The Earth has given birth to bacteria, trilobites, dinosaurs, mammals, and human persons with their immensely complex brains. It has been a labour that has brought forth staggeringly diverse and complex forms of life, but in a process that has been very costly. In the Pauline vision, it has not yet reached its completion and fulfilment. It will not be fulfilled until it shares with human beings in God’s final redemption and transformation of all things. Creation groans still as something even more radically new is being born. With the information we have today, I imagine that Paul would see God at work in this whole process of evolution of our universe over the last 13.7 billion years and the evolution of life on earth over the last 3.8 billion years, and that he would see God in Christ as promising a future not just for human beings but for the whole labouring creation, when God will bring it all to redemption and fulfilment. (p. 177)
Maximus the Confessor. Edwards uses the writings of Maximus the Confessor as a summary of the Patristic tradition expressing a hope for the whole creation…Irenaeus, Athanasius, Maximus. Edwards summarizes: “The whole history of history is taken up and recapitulated in Christ. The visible universe is destined to be restored and to share in the glorification with the human community saved by Christ.” (p. 177) The incarnation is central here – Edwards points out that for Maximus the incarnation is ‘the end for whose sake all things exist.’ No plan B here. Everything will be brought into right relationship with God in Christ, the whole of creation fulfilled.
Karl Rahner. Rahner sees a deification of all of creation – not a pantheism, but a completion. The incarnation is a key piece here as well. The resurrection is in continuity with the life Jesus lived and with sacrifice in love he presented in death on the cross. It is not a radical clean break. In the same way there will be continuity in the transformation of creation.
Rahner argues that something similar happens when the whole cosmos is finally taken up into God. All that constitutes our cosmic, social, personal history, the emergence of the universe, the evolution of like on Earth and our human history, will be taken up and find fulfilment in the life of God. On the one hand, the coming Reign of God will not simply be the outcome of the evolution of cosmic history and it will not be simply the result of the history that is planned and accomplished by humans. On the other hand, it will not simply come upon creation as an act of God from the outside. It will be the deed of God, but this deed of God is to be understood as the self-transcendence of history, both cosmic and personal. It will go beyond (transcend) natural and human history in a real transformation by God. But it will be a transformation and a transcendence of and from what is already there – hence Rahner’s language of self-transformation.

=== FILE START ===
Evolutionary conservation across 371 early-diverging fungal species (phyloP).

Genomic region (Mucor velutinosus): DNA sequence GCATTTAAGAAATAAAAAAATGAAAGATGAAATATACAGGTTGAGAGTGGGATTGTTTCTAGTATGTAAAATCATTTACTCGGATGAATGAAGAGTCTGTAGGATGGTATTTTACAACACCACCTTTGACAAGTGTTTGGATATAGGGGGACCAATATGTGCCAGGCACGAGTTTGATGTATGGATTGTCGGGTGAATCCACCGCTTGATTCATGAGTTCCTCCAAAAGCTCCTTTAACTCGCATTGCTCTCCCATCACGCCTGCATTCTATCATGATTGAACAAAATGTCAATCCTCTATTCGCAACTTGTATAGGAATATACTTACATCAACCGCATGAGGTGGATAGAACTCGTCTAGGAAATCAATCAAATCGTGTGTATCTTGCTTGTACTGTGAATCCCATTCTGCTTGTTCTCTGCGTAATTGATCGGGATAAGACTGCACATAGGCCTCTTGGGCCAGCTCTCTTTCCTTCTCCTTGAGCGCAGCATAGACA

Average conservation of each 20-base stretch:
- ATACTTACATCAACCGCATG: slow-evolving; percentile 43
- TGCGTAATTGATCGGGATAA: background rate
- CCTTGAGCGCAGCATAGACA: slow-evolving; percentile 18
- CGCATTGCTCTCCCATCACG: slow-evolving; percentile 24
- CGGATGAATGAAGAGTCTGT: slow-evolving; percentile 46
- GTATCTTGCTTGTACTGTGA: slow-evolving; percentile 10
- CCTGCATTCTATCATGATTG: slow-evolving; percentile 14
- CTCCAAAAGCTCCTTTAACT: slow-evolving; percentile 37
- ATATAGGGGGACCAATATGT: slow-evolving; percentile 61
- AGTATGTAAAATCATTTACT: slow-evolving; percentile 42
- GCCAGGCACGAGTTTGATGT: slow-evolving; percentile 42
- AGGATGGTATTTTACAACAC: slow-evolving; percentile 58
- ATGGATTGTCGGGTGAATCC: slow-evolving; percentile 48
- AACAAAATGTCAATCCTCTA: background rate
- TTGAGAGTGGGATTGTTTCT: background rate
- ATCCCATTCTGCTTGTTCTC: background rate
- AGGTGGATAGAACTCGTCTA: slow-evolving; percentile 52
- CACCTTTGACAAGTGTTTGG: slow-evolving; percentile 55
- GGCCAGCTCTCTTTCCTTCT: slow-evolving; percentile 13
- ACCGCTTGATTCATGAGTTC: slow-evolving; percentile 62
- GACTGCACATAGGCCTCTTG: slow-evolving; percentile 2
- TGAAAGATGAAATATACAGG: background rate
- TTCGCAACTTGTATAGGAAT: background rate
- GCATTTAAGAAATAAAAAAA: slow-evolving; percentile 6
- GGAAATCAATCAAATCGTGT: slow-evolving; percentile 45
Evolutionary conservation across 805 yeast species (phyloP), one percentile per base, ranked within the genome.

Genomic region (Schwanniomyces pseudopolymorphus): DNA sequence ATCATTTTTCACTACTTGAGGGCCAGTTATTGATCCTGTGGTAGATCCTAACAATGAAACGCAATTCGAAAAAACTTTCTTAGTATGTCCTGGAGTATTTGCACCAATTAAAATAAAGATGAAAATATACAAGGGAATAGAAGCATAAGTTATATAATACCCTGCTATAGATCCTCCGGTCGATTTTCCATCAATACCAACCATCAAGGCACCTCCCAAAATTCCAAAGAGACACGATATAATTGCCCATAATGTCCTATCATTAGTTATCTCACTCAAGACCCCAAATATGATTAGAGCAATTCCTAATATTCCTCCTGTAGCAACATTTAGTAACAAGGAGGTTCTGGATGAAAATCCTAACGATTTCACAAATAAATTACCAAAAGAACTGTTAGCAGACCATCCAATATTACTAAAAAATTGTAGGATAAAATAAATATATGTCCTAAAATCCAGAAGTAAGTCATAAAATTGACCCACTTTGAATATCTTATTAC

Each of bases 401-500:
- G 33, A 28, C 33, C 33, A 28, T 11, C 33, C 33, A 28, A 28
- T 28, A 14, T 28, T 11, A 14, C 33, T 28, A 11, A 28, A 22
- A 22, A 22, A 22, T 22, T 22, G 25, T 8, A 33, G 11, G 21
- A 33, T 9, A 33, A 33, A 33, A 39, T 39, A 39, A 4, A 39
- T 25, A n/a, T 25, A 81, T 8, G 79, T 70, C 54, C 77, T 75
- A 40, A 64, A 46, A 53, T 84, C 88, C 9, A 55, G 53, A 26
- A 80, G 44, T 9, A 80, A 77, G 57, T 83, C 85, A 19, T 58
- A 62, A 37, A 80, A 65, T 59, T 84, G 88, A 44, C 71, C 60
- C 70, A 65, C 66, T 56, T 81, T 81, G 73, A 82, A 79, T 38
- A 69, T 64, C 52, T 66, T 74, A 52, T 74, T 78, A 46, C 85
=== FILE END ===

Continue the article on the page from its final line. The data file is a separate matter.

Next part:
In cosmic terms this suggests that the coming of God will fulfil rather than overturn the laws and processes at work in the history of our universe and the evolution of life on earth. (p. 183)
God’s material creation is good. God entered his creation as a part of creation, a fully human man Jesus of Nazareth. The redemption begun through the life, death, resurrection and ascension of Jesus will be fulfilled in the age to come; an age in continuity with the present world but transformed and completed.
The post on Wednesday asked about the impact of gospel and the way the gospel message is framed on the conflict between science and the Christian faith. The vision we see for the nature of the Age to Come – the Kingdom of God also plays a role in magnitude of the conflict between science and faith. If earth is irredeemably corrupt to be destroyed and replaced, if this corruption is the consequence of the sin of Adam, it is hard to see any reasonable consistency between the age of the universe, evolutionary science, and the Christian story. But a vision of the fulfilment of creation cast here by Romans 8, Maximus in the patristic tradition, Karl Rahner, and and others is, or can be, consistent with an evolutionary creation. Perhaps what we learn about the world around us, in conjunction with a careful study of scripture, can point to a more complete understanding of the mission of God in creation.
How does your view of the gospel influence the way you consider the implications of evolutionary biology or cosmology for understanding the goal or fulfillment of creation?